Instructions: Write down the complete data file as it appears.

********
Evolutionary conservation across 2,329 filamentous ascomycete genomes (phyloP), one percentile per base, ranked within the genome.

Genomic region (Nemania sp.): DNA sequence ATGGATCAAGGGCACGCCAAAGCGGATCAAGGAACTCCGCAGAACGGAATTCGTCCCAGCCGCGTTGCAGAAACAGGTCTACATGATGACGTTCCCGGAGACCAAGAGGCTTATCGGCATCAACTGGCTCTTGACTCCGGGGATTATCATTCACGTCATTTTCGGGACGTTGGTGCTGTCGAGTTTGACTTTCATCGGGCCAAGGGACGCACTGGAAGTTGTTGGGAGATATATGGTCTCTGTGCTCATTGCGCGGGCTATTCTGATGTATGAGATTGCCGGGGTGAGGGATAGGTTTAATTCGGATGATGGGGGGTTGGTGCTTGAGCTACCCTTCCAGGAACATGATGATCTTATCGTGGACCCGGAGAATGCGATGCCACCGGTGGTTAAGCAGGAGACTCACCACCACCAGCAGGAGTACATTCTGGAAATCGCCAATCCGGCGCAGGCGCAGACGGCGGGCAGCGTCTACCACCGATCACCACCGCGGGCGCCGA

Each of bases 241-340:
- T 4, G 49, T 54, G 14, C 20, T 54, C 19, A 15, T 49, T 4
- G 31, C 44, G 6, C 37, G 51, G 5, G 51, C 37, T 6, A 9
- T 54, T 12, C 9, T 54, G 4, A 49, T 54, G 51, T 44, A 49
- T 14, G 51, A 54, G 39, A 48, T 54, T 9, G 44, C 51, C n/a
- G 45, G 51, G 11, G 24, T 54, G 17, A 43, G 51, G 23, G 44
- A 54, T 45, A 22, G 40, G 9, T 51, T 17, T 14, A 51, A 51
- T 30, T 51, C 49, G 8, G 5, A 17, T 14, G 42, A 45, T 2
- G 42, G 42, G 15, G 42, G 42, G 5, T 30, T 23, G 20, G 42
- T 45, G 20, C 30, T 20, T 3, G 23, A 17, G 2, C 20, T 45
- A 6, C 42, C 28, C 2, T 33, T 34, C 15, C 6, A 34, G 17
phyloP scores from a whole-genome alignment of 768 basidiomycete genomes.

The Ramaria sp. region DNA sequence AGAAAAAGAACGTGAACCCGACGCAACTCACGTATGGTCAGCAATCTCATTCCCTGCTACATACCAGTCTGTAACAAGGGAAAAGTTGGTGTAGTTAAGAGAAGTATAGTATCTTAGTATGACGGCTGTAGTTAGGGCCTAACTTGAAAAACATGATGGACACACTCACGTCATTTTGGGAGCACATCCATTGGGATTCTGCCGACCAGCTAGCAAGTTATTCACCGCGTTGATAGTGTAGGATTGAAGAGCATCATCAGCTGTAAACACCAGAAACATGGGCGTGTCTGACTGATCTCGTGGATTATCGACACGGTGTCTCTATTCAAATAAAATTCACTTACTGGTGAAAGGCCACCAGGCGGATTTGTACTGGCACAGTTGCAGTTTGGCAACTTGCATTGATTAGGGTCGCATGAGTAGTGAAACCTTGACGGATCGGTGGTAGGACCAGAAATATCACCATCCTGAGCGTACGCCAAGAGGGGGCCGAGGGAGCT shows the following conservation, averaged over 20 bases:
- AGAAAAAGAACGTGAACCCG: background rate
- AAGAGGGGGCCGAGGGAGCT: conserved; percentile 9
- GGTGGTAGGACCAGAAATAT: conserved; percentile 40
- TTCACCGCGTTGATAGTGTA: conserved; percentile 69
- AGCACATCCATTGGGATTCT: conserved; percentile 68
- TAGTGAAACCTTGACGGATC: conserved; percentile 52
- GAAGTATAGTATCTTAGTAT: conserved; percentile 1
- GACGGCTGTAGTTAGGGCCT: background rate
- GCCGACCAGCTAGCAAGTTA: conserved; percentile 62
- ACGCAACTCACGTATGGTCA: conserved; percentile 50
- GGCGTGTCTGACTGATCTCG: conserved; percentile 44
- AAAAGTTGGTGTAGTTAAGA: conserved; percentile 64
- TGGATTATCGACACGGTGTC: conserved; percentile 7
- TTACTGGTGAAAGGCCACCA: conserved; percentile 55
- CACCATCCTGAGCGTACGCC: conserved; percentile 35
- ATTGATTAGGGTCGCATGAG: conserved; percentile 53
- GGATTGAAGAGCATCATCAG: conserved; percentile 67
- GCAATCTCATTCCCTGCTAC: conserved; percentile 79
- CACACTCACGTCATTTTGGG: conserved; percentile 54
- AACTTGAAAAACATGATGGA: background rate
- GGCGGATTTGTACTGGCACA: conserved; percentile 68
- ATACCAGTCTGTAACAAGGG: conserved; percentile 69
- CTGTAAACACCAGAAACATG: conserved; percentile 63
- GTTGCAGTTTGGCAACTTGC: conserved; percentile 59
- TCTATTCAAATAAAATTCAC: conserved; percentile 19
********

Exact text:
Evolutionary conservation across 2,329 filamentous ascomycete genomes (phyloP), one percentile per base, ranked within the genome.

Genomic region (Nemania sp.): DNA sequence ATGGATCAAGGGCACGCCAAAGCGGATCAAGGAACTCCGCAGAACGGAATTCGTCCCAGCCGCGTTGCAGAAACAGGTCTACATGATGACGTTCCCGGAGACCAAGAGGCTTATCGGCATCAACTGGCTCTTGACTCCGGGGATTATCATTCACGTCATTTTCGGGACGTTGGTGCTGTCGAGTTTGACTTTCATCGGGCCAAGGGACGCACTGGAAGTTGTTGGGAGATATATGGTCTCTGTGCTCATTGCGCGGGCTATTCTGATGTATGAGATTGCCGGGGTGAGGGATAGGTTTAATTCGGATGATGGGGGGTTGGTGCTTGAGCTACCCTTCCAGGAACATGATGATCTTATCGTGGACCCGGAGAATGCGATGCCACCGGTGGTTAAGCAGGAGACTCACCACCACCAGCAGGAGTACATTCTGGAAATCGCCAATCCGGCGCAGGCGCAGACGGCGGGCAGCGTCTACCACCGATCACCACCGCGGGCGCCGA

Each of bases 241-340:
- T 4, G 49, T 54, G 14, C 20, T 54, C 19, A 15, T 49, T 4
- G 31, C 44, G 6, C 37, G 51, G 5, G 51, C 37, T 6, A 9
- T 54, T 12, C 9, T 54, G 4, A 49, T 54, G 51, T 44, A 49
- T 14, G 51, A 54, G 39, A 48, T 54, T 9, G 44, C 51, C n/a
- G 45, G 51, G 11, G 24, T 54, G 17, A 43, G 51, G 23, G 44
- A 54, T 45, A 22, G 40, G 9, T 51, T 17, T 14, A 51, A 51
- T 30, T 51, C 49, G 8, G 5, A 17, T 14, G 42, A 45, T 2
- G 42, G 42, G 15, G 42, G 42, G 5, T 30, T 23, G 20, G 42
- T 45, G 20, C 30, T 20, T 3, G 23, A 17, G 2, C 20, T 45
- A 6, C 42, C 28, C 2, T 33, T 34, C 15, C 6, A 34, G 17
phyloP scores from a whole-genome alignment of 768 basidiomycete genomes.

The Ramaria sp. region DNA sequence AGAAAAAGAACGTGAACCCGACGCAACTCACGTATGGTCAGCAATCTCATTCCCTGCTACATACCAGTCTGTAACAAGGGAAAAGTTGGTGTAGTTAAGAGAAGTATAGTATCTTAGTATGACGGCTGTAGTTAGGGCCTAACTTGAAAAACATGATGGACACACTCACGTCATTTTGGGAGCACATCCATTGGGATTCTGCCGACCAGCTAGCAAGTTATTCACCGCGTTGATAGTGTAGGATTGAAGAGCATCATCAGCTGTAAACACCAGAAACATGGGCGTGTCTGACTGATCTCGTGGATTATCGACACGGTGTCTCTATTCAAATAAAATTCACTTACTGGTGAAAGGCCACCAGGCGGATTTGTACTGGCACAGTTGCAGTTTGGCAACTTGCATTGATTAGGGTCGCATGAGTAGTGAAACCTTGACGGATCGGTGGTAGGACCAGAAATATCACCATCCTGAGCGTACGCCAAGAGGGGGCCGAGGGAGCT shows the following conservation, averaged over 20 bases:
- AGAAAAAGAACGTGAACCCG: background rate
- AAGAGGGGGCCGAGGGAGCT: conserved; percentile 9
- GGTGGTAGGACCAGAAATAT: conserved; percentile 40
- TTCACCGCGTTGATAGTGTA: conserved; percentile 69
- AGCACATCCATTGGGATTCT: conserved; percentile 68
- TAGTGAAACCTTGACGGATC: conserved; percentile 52
- GAAGTATAGTATCTTAGTAT: conserved; percentile 1
- GACGGCTGTAGTTAGGGCCT: background rate
- GCCGACCAGCTAGCAAGTTA: conserved; percentile 62
- ACGCAACTCACGTATGGTCA: conserved; percentile 50
- GGCGTGTCTGACTGATCTCG: conserved; percentile 44
- AAAAGTTGGTGTAGTTAAGA: conserved; percentile 64
- TGGATTATCGACACGGTGTC: conserved; percentile 7
- TTACTGGTGAAAGGCCACCA: conserved; percentile 55
- CACCATCCTGAGCGTACGCC: conserved; percentile 35
- ATTGATTAGGGTCGCATGAG: conserved; percentile 53
- GGATTGAAGAGCATCATCAG: conserved; percentile 67
- GCAATCTCATTCCCTGCTAC: conserved; percentile 79
- CACACTCACGTCATTTTGGG: conserved; percentile 54
- AACTTGAAAAACATGATGGA: background rate
- GGCGGATTTGTACTGGCACA: conserved; percentile 68
- ATACCAGTCTGTAACAAGGG: conserved; percentile 69
- CTGTAAACACCAGAAACATG: conserved; percentile 63
- GTTGCAGTTTGGCAACTTGC: conserved; percentile 59
- TCTATTCAAATAAAATTCAC: conserved; percentile 19